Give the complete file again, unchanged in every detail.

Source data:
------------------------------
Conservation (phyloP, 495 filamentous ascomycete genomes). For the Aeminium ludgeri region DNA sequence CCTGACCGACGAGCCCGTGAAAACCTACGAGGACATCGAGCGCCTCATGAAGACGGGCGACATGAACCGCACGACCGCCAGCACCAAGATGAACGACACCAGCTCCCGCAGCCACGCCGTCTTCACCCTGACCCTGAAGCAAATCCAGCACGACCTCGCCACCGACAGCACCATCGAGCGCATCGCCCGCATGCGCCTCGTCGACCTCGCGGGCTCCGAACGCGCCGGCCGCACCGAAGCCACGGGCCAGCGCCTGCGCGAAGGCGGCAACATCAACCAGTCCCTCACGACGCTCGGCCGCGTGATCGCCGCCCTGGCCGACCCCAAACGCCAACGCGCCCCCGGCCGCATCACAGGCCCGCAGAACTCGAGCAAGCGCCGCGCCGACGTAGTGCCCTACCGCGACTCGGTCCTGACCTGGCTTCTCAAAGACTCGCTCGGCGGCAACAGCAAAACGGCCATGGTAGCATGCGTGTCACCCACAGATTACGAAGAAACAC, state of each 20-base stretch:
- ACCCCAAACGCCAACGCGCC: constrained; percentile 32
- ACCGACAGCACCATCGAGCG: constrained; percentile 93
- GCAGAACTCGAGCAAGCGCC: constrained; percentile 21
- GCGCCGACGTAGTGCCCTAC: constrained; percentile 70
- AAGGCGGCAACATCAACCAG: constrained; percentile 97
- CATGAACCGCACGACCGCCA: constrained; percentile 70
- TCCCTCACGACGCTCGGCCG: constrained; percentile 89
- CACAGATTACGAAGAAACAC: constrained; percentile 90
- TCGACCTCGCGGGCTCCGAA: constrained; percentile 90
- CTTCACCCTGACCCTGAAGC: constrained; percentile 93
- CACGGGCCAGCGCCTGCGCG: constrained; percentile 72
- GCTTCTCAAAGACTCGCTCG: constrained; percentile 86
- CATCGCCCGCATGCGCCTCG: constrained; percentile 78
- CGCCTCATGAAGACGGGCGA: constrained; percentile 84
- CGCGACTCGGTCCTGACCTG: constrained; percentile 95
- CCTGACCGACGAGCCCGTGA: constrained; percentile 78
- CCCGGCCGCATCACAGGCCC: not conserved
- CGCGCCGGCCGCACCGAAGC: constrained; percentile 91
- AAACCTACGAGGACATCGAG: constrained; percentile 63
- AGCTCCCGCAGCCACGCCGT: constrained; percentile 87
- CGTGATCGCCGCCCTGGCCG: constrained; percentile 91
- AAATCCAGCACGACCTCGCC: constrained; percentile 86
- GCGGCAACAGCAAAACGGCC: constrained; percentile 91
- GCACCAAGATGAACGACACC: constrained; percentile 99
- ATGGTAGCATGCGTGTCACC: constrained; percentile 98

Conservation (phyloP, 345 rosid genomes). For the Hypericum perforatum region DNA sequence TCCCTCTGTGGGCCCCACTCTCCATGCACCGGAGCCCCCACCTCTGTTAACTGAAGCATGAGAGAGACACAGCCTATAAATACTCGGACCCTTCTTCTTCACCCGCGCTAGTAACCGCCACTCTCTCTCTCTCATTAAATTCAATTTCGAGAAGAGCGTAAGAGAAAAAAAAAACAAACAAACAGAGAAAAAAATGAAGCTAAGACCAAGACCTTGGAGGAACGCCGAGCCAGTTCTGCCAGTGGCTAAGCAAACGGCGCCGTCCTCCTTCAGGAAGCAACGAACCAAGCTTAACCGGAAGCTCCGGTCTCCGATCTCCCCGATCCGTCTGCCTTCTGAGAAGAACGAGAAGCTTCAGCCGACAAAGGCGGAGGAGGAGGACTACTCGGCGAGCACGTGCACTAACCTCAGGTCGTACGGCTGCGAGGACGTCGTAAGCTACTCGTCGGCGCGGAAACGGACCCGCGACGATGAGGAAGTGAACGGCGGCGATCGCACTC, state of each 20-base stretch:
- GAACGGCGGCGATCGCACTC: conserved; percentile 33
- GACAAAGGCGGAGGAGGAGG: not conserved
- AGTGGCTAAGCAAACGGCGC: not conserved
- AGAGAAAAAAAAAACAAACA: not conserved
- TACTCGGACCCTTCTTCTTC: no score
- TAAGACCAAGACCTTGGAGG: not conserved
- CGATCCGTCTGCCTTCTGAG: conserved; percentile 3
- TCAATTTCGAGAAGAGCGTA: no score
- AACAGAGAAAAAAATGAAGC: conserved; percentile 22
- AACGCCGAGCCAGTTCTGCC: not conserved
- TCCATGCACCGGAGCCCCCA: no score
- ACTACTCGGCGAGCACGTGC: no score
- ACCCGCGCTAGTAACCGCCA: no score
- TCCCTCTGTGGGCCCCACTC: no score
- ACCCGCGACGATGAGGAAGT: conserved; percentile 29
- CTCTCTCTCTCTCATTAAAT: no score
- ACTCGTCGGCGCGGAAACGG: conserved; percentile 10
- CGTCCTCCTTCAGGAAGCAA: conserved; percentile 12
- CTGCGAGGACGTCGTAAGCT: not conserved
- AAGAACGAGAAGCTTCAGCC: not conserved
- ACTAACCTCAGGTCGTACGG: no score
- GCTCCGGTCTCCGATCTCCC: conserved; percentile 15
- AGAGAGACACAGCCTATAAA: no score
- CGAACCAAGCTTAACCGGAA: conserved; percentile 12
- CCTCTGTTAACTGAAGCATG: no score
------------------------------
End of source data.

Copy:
Conservation (phyloP, 495 filamentous ascomycete genomes). For the Aeminium ludgeri region DNA sequence CCTGACCGACGAGCCCGTGAAAACCTACGAGGACATCGAGCGCCTCATGAAGACGGGCGACATGAACCGCACGACCGCCAGCACCAAGATGAACGACACCAGCTCCCGCAGCCACGCCGTCTTCACCCTGACCCTGAAGCAAATCCAGCACGACCTCGCCACCGACAGCACCATCGAGCGCATCGCCCGCATGCGCCTCGTCGACCTCGCGGGCTCCGAACGCGCCGGCCGCACCGAAGCCACGGGCCAGCGCCTGCGCGAAGGCGGCAACATCAACCAGTCCCTCACGACGCTCGGCCGCGTGATCGCCGCCCTGGCCGACCCCAAACGCCAACGCGCCCCCGGCCGCATCACAGGCCCGCAGAACTCGAGCAAGCGCCGCGCCGACGTAGTGCCCTACCGCGACTCGGTCCTGACCTGGCTTCTCAAAGACTCGCTCGGCGGCAACAGCAAAACGGCCATGGTAGCATGCGTGTCACCCACAGATTACGAAGAAACAC, state of each 20-base stretch:
- ACCCCAAACGCCAACGCGCC: constrained; percentile 32
- ACCGACAGCACCATCGAGCG: constrained; percentile 93
- GCAGAACTCGAGCAAGCGCC: constrained; percentile 21
- GCGCCGACGTAGTGCCCTAC: constrained; percentile 70
- AAGGCGGCAACATCAACCAG: constrained; percentile 97
- CATGAACCGCACGACCGCCA: constrained; percentile 70
- TCCCTCACGACGCTCGGCCG: constrained; percentile 89
- CACAGATTACGAAGAAACAC: constrained; percentile 90
- TCGACCTCGCGGGCTCCGAA: constrained; percentile 90
- CTTCACCCTGACCCTGAAGC: constrained; percentile 93
- CACGGGCCAGCGCCTGCGCG: constrained; percentile 72
- GCTTCTCAAAGACTCGCTCG: constrained; percentile 86
- CATCGCCCGCATGCGCCTCG: constrained; percentile 78
- CGCCTCATGAAGACGGGCGA: constrained; percentile 84
- CGCGACTCGGTCCTGACCTG: constrained; percentile 95
- CCTGACCGACGAGCCCGTGA: constrained; percentile 78
- CCCGGCCGCATCACAGGCCC: not conserved
- CGCGCCGGCCGCACCGAAGC: constrained; percentile 91
- AAACCTACGAGGACATCGAG: constrained; percentile 63
- AGCTCCCGCAGCCACGCCGT: constrained; percentile 87
- CGTGATCGCCGCCCTGGCCG: constrained; percentile 91
- AAATCCAGCACGACCTCGCC: constrained; percentile 86
- GCGGCAACAGCAAAACGGCC: constrained; percentile 91
- GCACCAAGATGAACGACACC: constrained; percentile 99
- ATGGTAGCATGCGTGTCACC: constrained; percentile 98

Conservation (phyloP, 345 rosid genomes). For the Hypericum perforatum region DNA sequence TCCCTCTGTGGGCCCCACTCTCCATGCACCGGAGCCCCCACCTCTGTTAACTGAAGCATGAGAGAGACACAGCCTATAAATACTCGGACCCTTCTTCTTCACCCGCGCTAGTAACCGCCACTCTCTCTCTCTCATTAAATTCAATTTCGAGAAGAGCGTAAGAGAAAAAAAAAACAAACAAACAGAGAAAAAAATGAAGCTAAGACCAAGACCTTGGAGGAACGCCGAGCCAGTTCTGCCAGTGGCTAAGCAAACGGCGCCGTCCTCCTTCAGGAAGCAACGAACCAAGCTTAACCGGAAGCTCCGGTCTCCGATCTCCCCGATCCGTCTGCCTTCTGAGAAGAACGAGAAGCTTCAGCCGACAAAGGCGGAGGAGGAGGACTACTCGGCGAGCACGTGCACTAACCTCAGGTCGTACGGCTGCGAGGACGTCGTAAGCTACTCGTCGGCGCGGAAACGGACCCGCGACGATGAGGAAGTGAACGGCGGCGATCGCACTC, state of each 20-base stretch:
- GAACGGCGGCGATCGCACTC: conserved; percentile 33
- GACAAAGGCGGAGGAGGAGG: not conserved
- AGTGGCTAAGCAAACGGCGC: not conserved
- AGAGAAAAAAAAAACAAACA: not conserved
- TACTCGGACCCTTCTTCTTC: no score
- TAAGACCAAGACCTTGGAGG: not conserved
- CGATCCGTCTGCCTTCTGAG: conserved; percentile 3
- TCAATTTCGAGAAGAGCGTA: no score
- AACAGAGAAAAAAATGAAGC: conserved; percentile 22
- AACGCCGAGCCAGTTCTGCC: not conserved
- TCCATGCACCGGAGCCCCCA: no score
- ACTACTCGGCGAGCACGTGC: no score
- ACCCGCGCTAGTAACCGCCA: no score
- TCCCTCTGTGGGCCCCACTC: no score
- ACCCGCGACGATGAGGAAGT: conserved; percentile 29
- CTCTCTCTCTCTCATTAAAT: no score
- ACTCGTCGGCGCGGAAACGG: conserved; percentile 10
- CGTCCTCCTTCAGGAAGCAA: conserved; percentile 12
- CTGCGAGGACGTCGTAAGCT: not conserved
- AAGAACGAGAAGCTTCAGCC: not conserved
- ACTAACCTCAGGTCGTACGG: no score
- GCTCCGGTCTCCGATCTCCC: conserved; percentile 15
- AGAGAGACACAGCCTATAAA: no score
- CGAACCAAGCTTAACCGGAA: conserved; percentile 12
- CCTCTGTTAACTGAAGCATG: no score